Mimicking local plant communities in the garden

By Lauren Lewis

In the past I’ve written about the types of plant communities that are local to SF and the benefits we at SSG see in knowing and recognizing our native ecosystems. To connect with those ideas more deeply we can seek to mimic Bay Area plant communities when designing and updating our own personal outdoor spaces. Not only does this approach bring satisfying regional context to our gardens, tying us to our particular place in the world, but it can also result in lower input requirements for the garden- less water, less soil amendment, etc, because the plants we use are well suited to the space.

rtm6yubtsme0koxnmrpcw.jpgTo take this design approach, the critical step is to carefully observe the garden space, or the smaller space within the garden. Regarding sun exposure: which direction does it face? Does it have a slope? Does it have shading elements nearby, like buildings or big trees? Does the space have existing features that will stay, like a tree or large rock? Is the soil sandy, clay, or in between? These factors combine to suggest certain plant communities.

For a space with direct sun and some slope, chaparral or coastal scrub communities make sense. Chaparral is characterized by woody, hardy shrubs like manzanita, ceanothus and toyon, and the color combinations you can get from these shrubs are beautiful. Chaparral is characterized mainly by approximately waist-high plants, with very little low understory. If the garden gets direct sun exposure but is also often foggy then you can veer toward coastal scrub plant choices, which tend to be daintier: coyote brush, lupines, buckwheat. Add in very sandy soil to these characteristics and this suggests a sand dune community, where the plants are shorter still. Beach strawberry, bbej4hsqrqk4kj6rnfm7wg-e1551826450750.jpg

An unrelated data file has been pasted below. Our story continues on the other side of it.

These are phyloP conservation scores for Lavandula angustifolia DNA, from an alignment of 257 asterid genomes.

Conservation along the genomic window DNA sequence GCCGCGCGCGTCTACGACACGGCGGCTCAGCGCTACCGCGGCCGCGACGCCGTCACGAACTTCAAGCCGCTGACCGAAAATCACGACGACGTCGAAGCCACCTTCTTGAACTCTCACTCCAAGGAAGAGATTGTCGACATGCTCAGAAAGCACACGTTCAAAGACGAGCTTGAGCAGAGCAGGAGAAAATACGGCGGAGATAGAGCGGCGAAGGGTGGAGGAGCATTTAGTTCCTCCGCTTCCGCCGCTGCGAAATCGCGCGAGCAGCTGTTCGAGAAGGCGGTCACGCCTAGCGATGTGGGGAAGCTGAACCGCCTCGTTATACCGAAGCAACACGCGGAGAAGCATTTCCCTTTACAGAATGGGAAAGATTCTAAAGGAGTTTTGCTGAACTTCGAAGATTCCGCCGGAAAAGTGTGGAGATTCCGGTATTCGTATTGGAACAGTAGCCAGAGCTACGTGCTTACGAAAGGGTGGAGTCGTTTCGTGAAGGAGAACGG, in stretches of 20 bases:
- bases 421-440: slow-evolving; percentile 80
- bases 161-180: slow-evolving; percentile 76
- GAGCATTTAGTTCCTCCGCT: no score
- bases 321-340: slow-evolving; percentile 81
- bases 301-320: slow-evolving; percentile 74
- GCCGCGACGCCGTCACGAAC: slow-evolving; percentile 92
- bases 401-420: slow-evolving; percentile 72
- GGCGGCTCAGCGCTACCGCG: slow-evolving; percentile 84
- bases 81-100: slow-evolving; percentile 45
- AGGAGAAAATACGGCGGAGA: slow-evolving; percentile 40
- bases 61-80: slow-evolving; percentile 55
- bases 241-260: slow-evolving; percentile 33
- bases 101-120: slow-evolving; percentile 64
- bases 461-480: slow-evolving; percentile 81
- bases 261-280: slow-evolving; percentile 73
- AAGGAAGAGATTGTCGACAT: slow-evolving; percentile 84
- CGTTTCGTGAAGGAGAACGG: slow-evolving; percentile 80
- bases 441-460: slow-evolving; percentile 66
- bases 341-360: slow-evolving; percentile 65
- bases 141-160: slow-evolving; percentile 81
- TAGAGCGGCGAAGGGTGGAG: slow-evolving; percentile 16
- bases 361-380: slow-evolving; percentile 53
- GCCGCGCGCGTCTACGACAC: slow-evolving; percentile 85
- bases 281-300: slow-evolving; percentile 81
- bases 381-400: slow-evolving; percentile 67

dune sagewort (a variety of artemisia), yellow sand verbena- these plants tend to create a carpet of succulent leaves and bright flowers.

Any fairly sunny spot, but especially a flatter one, would likely support a coastal prairie community, and we love these for their textural diversity and the way we can plant densely. Fescues, needlegrass, lupines, buckwheat (you’ll notice some overlap with the coastal scrub community), and douglas iris all work well here.

For a shady spot, whether shaded from buildings, existing trees, or trees you’ve chosen, you can take advantage of the shade to create a more woodland-leaning feel. Ferns are classic understory plants and they make a garden feel lush. We love native huckleberry and juncus for the mid-height, and for color in the low understory we use flowering shade plants like coral bells, hedgenettle, and yerba buena.


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